3/15/2007 4:14:00 PM Guest column 'Current Occupant' out of touch on taxes
By ERIC GUBELMAN For the Daily News
"Brother, can you spare a dime?"
That may be the refrain of Illinois small business after another four years of Democrat Rod Blagojevich.
A disclaimer: To the amusement of my father, I have been a Democrat since the age of 18, and was on the ballot in Freeport in 1992 for the Illinois State Senate as a pro-business Democrat - a description that may become an oxymoron if the Current Occupant of the governor's mansion gets his way.
In the Occupant's first term, he passed an array of business fees to generate more than $320 million in new money, primarily by jacking up fees on trucking and on small towns for wastewater treatment.
In the Occupant's second term, we are dealing with the impending increase on the minimum wage, which raises labor costs 15 percent. Fine and good. Popcorn combos and adult admission prices are up a quarter, the hours available to our teens are reduced a bit, and we do the best we can. Cost to Eagle Theater without changes - more than $7,000 per year.
This month we are dealing with the Occupant's inaction on utility costs, which raised the theater's average cost per kilowatt hour at the theater from 6.7 cents to 9.7 cents, an increase that will cost us nearly $9,000 additional in 2007.
(This has spurred us to get more efficient, and we are making investments to relamp the entire theater with compact fluorescent bulbs and install exhaust systems for our film projectors, to send hot air out of the building during the summer.)
The Current Occupant says businesses don't pay their fair share of tax. I'm not sure that any share would be enough to satisfy his definition of "fair share." Instead of proposing reform of the corporate income tax (are there some loopholes?) or raising the rate for corporate income tax, the governor is seeking to tax revenue rather than profit. Perhaps the governor missed the difference in accounting classes, but for those of us in business, there is a huge difference.
The Occupant's $6 billion gross-receipts tax proposal will tax business regardless of whether they are profitable. These are stealth taxes, and among the businesses most hurt will be marginal and startup businesses in the state.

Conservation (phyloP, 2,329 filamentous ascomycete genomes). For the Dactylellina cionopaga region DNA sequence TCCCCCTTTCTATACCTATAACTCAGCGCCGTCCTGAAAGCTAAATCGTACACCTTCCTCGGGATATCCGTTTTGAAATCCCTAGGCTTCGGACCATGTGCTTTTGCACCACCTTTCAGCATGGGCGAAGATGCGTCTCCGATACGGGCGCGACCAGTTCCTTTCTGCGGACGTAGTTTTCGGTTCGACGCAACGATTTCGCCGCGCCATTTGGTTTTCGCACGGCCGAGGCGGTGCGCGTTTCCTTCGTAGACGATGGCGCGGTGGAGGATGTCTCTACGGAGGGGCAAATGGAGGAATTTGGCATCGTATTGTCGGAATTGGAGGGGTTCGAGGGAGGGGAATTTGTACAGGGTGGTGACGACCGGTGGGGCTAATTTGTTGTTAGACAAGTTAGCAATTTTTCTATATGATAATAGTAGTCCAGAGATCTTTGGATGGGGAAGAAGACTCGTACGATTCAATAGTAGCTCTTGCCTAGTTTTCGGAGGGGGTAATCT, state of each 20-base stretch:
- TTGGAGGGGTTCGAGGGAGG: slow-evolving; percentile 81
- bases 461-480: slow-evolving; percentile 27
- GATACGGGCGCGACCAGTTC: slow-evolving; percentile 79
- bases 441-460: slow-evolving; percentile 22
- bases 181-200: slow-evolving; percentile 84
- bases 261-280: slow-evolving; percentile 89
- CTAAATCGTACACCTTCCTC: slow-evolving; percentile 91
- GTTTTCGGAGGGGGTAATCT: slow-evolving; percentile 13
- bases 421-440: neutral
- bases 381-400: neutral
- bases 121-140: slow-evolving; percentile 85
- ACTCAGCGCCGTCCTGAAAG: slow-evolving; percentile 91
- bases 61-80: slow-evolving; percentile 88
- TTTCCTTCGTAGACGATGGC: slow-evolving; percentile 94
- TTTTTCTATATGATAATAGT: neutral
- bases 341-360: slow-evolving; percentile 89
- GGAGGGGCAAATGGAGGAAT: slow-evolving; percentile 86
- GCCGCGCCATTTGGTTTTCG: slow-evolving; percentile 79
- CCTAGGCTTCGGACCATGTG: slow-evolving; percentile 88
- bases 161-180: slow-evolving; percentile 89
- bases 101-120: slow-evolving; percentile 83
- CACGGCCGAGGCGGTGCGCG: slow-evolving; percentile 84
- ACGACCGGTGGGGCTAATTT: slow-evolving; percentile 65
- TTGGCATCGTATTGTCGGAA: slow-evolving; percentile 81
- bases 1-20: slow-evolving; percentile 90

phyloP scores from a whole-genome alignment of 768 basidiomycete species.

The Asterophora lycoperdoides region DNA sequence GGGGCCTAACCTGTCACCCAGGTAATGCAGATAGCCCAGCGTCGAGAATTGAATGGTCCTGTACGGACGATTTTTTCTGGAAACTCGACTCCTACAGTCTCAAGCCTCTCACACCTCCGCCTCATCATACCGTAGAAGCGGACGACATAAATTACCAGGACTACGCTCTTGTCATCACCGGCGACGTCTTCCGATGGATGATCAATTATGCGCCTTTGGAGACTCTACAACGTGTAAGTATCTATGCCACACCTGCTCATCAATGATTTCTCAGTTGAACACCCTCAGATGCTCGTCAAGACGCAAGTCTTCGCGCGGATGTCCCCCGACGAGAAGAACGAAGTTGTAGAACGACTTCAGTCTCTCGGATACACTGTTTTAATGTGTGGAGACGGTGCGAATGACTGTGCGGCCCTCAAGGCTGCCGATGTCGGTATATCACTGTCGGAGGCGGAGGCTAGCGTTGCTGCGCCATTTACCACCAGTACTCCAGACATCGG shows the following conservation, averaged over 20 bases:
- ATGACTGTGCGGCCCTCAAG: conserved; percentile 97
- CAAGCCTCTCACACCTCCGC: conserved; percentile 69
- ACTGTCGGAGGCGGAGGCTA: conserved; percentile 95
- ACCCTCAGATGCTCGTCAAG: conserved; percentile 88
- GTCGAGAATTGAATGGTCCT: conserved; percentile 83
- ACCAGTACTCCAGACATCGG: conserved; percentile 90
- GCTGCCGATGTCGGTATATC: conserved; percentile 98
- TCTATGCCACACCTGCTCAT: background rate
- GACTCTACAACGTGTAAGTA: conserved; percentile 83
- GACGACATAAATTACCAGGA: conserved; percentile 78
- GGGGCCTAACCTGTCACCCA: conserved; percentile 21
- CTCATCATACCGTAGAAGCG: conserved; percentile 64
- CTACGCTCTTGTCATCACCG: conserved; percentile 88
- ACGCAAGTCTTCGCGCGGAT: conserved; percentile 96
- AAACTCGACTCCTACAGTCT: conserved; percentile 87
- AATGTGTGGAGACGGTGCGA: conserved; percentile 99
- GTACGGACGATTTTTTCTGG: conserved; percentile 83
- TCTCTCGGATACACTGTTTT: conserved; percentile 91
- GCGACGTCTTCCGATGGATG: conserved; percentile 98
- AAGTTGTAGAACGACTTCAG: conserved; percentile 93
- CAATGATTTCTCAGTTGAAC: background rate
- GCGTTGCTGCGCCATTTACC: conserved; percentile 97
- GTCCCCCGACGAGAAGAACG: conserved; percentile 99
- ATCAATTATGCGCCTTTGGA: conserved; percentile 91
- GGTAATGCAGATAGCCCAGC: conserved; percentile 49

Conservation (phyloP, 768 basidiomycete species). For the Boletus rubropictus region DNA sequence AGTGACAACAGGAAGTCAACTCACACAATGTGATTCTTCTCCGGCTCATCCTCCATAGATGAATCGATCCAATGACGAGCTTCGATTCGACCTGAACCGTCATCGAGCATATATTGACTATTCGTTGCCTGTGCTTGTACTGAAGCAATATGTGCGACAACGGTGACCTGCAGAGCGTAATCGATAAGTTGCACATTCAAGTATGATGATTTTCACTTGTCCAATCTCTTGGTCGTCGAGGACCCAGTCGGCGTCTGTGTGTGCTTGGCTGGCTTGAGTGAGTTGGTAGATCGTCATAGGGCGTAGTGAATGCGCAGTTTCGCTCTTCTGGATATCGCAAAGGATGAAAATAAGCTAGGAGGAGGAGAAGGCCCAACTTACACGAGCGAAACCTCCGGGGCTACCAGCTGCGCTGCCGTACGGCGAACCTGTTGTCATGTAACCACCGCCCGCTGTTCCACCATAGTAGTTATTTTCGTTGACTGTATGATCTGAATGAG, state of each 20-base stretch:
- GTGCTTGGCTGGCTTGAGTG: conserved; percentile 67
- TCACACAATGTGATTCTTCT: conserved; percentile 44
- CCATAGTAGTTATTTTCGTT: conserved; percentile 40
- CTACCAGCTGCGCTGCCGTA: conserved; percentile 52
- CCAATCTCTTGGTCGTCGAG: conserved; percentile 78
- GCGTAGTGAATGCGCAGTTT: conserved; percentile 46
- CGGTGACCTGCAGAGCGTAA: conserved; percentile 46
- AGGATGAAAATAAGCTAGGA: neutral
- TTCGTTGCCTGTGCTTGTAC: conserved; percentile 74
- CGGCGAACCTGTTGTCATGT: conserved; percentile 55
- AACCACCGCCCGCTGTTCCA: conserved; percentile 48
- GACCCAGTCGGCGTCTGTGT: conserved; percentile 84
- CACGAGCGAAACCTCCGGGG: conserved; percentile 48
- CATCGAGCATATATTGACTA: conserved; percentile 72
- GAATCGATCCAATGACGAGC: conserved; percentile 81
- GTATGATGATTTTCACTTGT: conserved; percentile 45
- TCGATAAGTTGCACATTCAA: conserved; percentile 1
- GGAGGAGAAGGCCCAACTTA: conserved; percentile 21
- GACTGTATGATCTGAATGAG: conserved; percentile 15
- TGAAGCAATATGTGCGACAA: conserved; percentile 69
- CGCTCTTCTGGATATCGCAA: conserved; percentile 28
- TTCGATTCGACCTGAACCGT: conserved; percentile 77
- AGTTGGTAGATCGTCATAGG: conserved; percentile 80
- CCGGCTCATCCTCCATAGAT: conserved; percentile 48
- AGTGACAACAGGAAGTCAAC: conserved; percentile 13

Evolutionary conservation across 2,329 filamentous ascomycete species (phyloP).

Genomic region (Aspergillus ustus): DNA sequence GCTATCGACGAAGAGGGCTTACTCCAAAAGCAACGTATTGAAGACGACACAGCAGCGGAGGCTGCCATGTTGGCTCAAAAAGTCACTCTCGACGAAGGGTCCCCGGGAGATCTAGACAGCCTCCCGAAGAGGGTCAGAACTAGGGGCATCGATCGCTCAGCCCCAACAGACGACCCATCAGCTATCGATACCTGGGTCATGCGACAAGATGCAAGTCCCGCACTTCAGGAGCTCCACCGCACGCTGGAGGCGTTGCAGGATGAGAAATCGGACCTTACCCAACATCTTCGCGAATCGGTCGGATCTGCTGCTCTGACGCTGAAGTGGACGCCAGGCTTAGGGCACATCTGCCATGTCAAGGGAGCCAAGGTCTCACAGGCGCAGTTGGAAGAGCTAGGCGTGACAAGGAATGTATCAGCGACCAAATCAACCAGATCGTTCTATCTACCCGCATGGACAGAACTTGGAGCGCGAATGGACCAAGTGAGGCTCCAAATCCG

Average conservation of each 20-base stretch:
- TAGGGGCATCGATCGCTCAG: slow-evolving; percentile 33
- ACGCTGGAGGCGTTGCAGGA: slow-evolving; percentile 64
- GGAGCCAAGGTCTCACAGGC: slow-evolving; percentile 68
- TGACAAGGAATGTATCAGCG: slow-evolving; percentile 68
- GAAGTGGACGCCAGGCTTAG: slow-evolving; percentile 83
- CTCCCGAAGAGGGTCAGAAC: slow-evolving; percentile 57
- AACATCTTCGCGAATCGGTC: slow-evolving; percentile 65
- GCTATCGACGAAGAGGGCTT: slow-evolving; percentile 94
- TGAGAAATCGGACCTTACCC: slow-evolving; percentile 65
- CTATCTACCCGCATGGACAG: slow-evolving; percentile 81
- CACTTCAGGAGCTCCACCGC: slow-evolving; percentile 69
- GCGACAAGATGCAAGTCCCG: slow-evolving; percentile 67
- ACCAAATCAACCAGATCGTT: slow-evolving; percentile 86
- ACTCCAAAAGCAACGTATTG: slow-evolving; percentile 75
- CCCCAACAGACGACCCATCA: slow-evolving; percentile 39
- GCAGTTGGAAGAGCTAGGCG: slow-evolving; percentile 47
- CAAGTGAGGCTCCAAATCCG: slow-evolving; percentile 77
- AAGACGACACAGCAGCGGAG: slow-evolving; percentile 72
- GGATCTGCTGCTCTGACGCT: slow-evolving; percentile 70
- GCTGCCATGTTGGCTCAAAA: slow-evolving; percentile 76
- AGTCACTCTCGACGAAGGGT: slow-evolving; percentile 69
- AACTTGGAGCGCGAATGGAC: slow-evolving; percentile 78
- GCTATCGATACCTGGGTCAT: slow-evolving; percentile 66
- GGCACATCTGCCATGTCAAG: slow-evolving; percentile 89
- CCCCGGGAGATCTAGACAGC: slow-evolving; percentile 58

As proposed, Eagle Theater may be exempt because we currently gross less than $1 million per year. But Eagle Theater Corp., which owns the theater, could very well face the tax if we add but a single theater in the state, pushing us over the $1 million in revenues. If we expanded our business on land adjacent to the theater, we would likely be subject to the tax, regardless of profitability. Given the impending tax climate, why would we expand?
When the Current Occupant says small business is exempt, he reminds us of Bill Clinton parsing the meaning of "is." It depends on what you call a "small" business, governor... More than three years ago, 20 community-minded people banded together to build a movie theater that almost is a big business under the Occupant's definition, but which is not expected to generate any financial return to its investors for years to come.
Even though the theater may not pay taxes directly, we will pay them indirectly, as the cost of Pepsi and popcorn rise because those companies will pay the tax.
A gross-receipts tax violates fundamental principles of tax policy and would directly and negatively impact Illinois' economy by frustrating job growth and economic development in addition to increasing the cost of goods sold to Illinois consumers. Entrepreneurs create jobs, but the incentive to create them in Illinois is about to disappear.
I didn't agree with everything that Jim Edgar did as governor, but he understood that Illinois had to pay its bills, live within its means, and strike a balance between taxation and the pursuit of public policy goals.
I'm beginning to think we need another downstater in the governor's office - someone who is neither too conservative or too liberal. Maybe I can be a charter member of "Democrats for Roger Eddy..."
(Gubelman is President of Eagle Theater Corp.)
Posted: Friday, March 16, 2007
Article comment by:
My comment is that Eric addressed the questions in a manner that should have been addressed prior to even bringing them up.
Illinois cannot survive financially funding programs that constantly need more money every year.